It's so hard being beautiful
Well, in a way it is, as this letter to Tomato Nation demonstrates.
I am a mom, of a two-year-old little girl. Not to put too fine a point on it, my little girl is beautiful. Really, really beautiful. People stop us in the grocery store and make a point of telling me how beautiful she is....
So what's the problem you ask? Well the problem is, my daughter (we call her DangerGirl) is starting to pay attention to the attention. It's nothing new, people have been commenting on her appearance ever since she got over the whole newborn-prizefighter thing, but it's just recently DangerGirl's started to notice the comments.
For example, while reading a picture book, I commented, "You're so smart!" to which DangerGirl replied back, "No, I'm pretty." When I told her girls could be smart and pretty, she said, "No, smart girls are ugly." (I have no idea where she got that one.) Now when someone tells her, "You're pretty" or "You look nice," she says, "Thank you, I know."
First of all, this poor girl may not get to keep that beauty in puberty, as anyone who was a pretty child can probably tell you. And can I say I am way jealous of the nickname Danger Girl? I don't even get to be Danger Mouse, because another friend of mine was dubbed that long ago. But if she does grow up to be a beauty or even just pretty, this sort of poison is going to be with her for the rest of her life. And it's harder than you'd think, as this letter-writer to Tomato Nation points out in a follow-up.
To be blunt, it fucked with me later on. I know that I am also smart, and that in the end smarts matter way more than looks, but as I got older and people stopped being so vocal about their appreciation of my looks, it did really bad things to my self-esteem. Today I am still told I am an attractive young woman and I notice appreciative looks, but my own self-image is skewed badly. My parents (especially my mom) reinforced to me how intelligent I was, and my dad made sure that I applied myself and didn't coast on looks alone. I still somehow equate how much someone loves me or whether they want to be around me with how attractive or unattractive I feel I look. It sucks and I know it's a screwy way to look at things, but there it is.
It just goes to show that the beauty standard starts fucking with girls at a very, very young age. Hell, I think my bad attitude probably goes all the way back to when I was 6 years old and my hair turned from white blonde to brown, thereby squelching much of the admiration that comes pouring out at little blonde girls. In the end, it's for the best.
For good reasons, most of the feminist arguments against judging women by their looks tend to fall into the, "Just because someone is not thin/perfect/white, etc. doesn't mean that she should be discriminated against." Being good-looking is a privilege, and therefore concentrating too hard on how the beauty culture discriminates against those who actually fit the standard is roughly as high a priority as dealing with how the patriarchy hurts men. Nonetheless, specific acknowledgements of how those who are closer to beauty standard suffer are important. It's not just the assumption that you are empty-headed.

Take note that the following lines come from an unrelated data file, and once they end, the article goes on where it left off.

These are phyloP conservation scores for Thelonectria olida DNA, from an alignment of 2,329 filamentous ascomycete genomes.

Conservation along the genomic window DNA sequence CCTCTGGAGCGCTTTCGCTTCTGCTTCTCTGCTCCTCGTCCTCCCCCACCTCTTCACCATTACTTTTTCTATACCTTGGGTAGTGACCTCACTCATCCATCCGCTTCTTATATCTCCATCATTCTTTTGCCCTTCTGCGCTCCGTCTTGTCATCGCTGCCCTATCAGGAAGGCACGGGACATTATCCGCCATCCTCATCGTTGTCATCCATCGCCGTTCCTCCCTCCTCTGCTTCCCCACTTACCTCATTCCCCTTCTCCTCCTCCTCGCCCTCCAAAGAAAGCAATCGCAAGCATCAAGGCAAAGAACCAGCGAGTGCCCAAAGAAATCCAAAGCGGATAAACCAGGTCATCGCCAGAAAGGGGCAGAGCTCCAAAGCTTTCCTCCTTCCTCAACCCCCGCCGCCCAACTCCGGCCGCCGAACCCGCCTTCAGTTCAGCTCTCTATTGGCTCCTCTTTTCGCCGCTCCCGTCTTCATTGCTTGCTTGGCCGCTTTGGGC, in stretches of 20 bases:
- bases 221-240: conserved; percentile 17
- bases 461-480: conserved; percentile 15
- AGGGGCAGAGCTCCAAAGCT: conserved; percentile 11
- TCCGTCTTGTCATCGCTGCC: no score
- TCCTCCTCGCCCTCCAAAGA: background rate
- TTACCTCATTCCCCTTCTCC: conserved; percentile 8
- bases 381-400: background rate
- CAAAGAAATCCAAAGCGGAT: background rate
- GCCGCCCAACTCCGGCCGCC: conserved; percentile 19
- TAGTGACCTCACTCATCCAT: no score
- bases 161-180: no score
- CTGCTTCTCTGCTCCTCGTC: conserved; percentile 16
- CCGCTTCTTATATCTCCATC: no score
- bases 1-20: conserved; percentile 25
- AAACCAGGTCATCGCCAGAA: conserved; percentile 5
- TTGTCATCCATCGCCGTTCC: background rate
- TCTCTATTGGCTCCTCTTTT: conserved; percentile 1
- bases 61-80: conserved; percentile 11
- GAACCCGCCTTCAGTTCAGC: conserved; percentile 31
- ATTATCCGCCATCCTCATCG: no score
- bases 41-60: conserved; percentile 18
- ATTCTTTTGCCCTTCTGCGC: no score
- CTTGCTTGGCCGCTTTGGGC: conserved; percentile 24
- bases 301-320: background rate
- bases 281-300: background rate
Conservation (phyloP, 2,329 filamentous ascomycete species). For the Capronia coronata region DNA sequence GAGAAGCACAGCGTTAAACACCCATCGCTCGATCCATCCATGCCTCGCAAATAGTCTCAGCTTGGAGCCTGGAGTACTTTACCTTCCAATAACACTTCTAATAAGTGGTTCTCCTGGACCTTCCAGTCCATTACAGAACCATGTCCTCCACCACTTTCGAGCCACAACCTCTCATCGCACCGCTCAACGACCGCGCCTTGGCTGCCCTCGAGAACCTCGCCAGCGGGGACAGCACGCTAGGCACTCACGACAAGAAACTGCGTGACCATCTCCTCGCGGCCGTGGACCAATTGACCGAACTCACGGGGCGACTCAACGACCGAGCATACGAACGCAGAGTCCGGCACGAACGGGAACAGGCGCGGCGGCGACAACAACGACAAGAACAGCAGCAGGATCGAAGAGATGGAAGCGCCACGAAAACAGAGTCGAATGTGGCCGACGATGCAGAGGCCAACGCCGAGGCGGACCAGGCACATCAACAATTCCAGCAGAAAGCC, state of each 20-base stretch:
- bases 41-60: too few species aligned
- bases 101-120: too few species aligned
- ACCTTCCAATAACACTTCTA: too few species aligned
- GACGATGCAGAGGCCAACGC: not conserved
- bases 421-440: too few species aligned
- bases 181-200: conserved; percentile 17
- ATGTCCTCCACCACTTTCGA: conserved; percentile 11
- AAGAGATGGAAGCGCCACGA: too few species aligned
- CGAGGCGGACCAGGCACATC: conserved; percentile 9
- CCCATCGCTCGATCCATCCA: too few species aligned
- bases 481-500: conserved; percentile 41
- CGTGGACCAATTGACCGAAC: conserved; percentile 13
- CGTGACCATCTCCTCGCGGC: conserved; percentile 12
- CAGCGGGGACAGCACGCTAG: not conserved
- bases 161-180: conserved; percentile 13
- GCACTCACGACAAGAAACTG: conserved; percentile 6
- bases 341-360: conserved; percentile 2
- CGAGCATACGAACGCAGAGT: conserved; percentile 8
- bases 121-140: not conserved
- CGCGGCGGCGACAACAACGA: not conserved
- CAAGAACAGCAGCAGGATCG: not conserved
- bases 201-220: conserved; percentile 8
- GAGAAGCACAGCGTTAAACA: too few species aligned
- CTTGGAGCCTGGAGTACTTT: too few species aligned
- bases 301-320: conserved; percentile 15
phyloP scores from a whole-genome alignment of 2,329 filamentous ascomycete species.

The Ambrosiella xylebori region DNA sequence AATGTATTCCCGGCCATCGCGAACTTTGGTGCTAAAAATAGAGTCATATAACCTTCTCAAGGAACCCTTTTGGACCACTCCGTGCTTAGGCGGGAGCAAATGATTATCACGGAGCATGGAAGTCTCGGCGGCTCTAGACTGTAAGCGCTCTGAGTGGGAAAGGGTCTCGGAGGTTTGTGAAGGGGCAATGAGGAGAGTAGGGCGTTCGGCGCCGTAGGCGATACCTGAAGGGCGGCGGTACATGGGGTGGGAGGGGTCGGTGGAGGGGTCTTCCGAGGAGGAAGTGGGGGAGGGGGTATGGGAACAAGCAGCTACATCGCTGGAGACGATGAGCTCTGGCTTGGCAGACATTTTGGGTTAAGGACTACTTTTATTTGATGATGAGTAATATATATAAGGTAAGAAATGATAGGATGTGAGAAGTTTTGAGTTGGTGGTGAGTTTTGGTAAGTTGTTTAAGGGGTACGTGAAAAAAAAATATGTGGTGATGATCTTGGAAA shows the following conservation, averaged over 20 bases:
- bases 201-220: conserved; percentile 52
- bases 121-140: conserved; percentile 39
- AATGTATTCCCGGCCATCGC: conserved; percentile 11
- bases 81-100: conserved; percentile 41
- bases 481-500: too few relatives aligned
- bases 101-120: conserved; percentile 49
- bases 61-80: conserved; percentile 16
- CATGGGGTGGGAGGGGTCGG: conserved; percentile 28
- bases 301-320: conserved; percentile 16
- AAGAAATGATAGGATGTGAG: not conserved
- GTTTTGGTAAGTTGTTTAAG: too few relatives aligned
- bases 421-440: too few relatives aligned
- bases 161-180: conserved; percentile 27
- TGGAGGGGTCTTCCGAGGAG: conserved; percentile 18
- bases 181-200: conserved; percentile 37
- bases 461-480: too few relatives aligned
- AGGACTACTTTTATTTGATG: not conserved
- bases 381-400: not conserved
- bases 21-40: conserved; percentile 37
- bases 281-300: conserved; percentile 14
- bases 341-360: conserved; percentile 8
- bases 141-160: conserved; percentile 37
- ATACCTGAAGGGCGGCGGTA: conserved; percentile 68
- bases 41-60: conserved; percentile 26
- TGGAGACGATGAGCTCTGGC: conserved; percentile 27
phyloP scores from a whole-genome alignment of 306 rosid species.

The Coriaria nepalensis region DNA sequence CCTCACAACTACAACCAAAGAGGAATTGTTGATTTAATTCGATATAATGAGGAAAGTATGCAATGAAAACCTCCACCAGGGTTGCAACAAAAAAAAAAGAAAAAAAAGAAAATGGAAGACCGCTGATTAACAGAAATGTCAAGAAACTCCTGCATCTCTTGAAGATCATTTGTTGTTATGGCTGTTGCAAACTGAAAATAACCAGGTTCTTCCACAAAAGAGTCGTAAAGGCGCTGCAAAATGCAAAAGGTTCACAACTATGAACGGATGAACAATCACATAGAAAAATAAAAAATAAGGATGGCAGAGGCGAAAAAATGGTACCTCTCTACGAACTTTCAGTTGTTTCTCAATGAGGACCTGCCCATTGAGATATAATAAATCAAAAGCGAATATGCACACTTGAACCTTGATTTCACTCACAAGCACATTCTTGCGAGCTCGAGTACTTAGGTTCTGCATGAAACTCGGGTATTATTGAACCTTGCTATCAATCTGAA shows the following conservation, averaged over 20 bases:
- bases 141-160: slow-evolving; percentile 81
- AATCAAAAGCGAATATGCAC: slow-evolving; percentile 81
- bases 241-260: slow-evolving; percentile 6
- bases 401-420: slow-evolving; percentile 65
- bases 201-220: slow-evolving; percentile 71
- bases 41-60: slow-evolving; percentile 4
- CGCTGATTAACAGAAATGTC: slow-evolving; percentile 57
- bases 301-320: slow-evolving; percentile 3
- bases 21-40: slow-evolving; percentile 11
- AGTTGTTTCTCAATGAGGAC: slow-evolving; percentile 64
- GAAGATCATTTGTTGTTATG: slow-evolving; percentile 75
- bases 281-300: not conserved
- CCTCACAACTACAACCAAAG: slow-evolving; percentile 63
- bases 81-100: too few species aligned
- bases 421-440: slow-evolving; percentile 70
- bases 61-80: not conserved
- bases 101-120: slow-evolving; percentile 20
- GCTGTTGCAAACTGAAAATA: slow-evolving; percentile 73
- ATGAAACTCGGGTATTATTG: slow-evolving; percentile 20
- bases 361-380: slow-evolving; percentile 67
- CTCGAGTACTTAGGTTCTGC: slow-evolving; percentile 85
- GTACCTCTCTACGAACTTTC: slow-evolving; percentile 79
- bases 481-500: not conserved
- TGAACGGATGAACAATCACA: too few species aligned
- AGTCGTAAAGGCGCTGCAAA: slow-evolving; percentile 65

I'm no great beauty by any means, and there have been more than enough people in my life to tell me I'm ugly, fat, frizzy-haired, or just weird. That being said, I am thin, white, young, and not all fucked-up looking so I have an inkling of the problems that can come along with that, not the least of which being that you can't complain because then everyone thinks you don't know how good you have it. The big one is the constant dread that no one would like you but for your looks and the accompanying fear that as you age and your looks fade you will lose things like your friends, your husband/boyfriend, etc. This fear can be more pervasive than you would think--good-looking women sometimes wonder if people would even acknowledge their presence if it weren't for their looks. Or the fear that your job security depends on it, which it does in more cases than we want to admit.
And because of this, pretty women sometimes get a little frantic in their attempts to hang onto what they see as their only real asset. I remember reading somewhere that teenage girls who are rated as attractive by their peers are more likely than those who are not to develop bulemia and anorexia, something which definitely jibes with my experience. Every girl I ever knew who was prone to throwing up her food was already very thin and was desperately trying to hang onto that. My friends make fun of me for always drinking Diet Coke and I just snap at them, "How else am I supposed to keep my weight down?" It's an ugly thing, but I think instead of just treating women with these feelings like freaks we have to understand where they're coming from.
That's why I get so angry with the plastic surgery industry, because it just feeds on these anxieties. Granted, they do it to both women who know they are attractive and are desperate to hang onto it (facelifts anyone?) and women who think they aren't and want to have the access they think prettier women have. Which just goes to show that the pressure to be beautiful tortures everyone, no matter what their actual life experiences are.
Edited to add: I nearly deleted this because it's a jumbled mess. But screw it.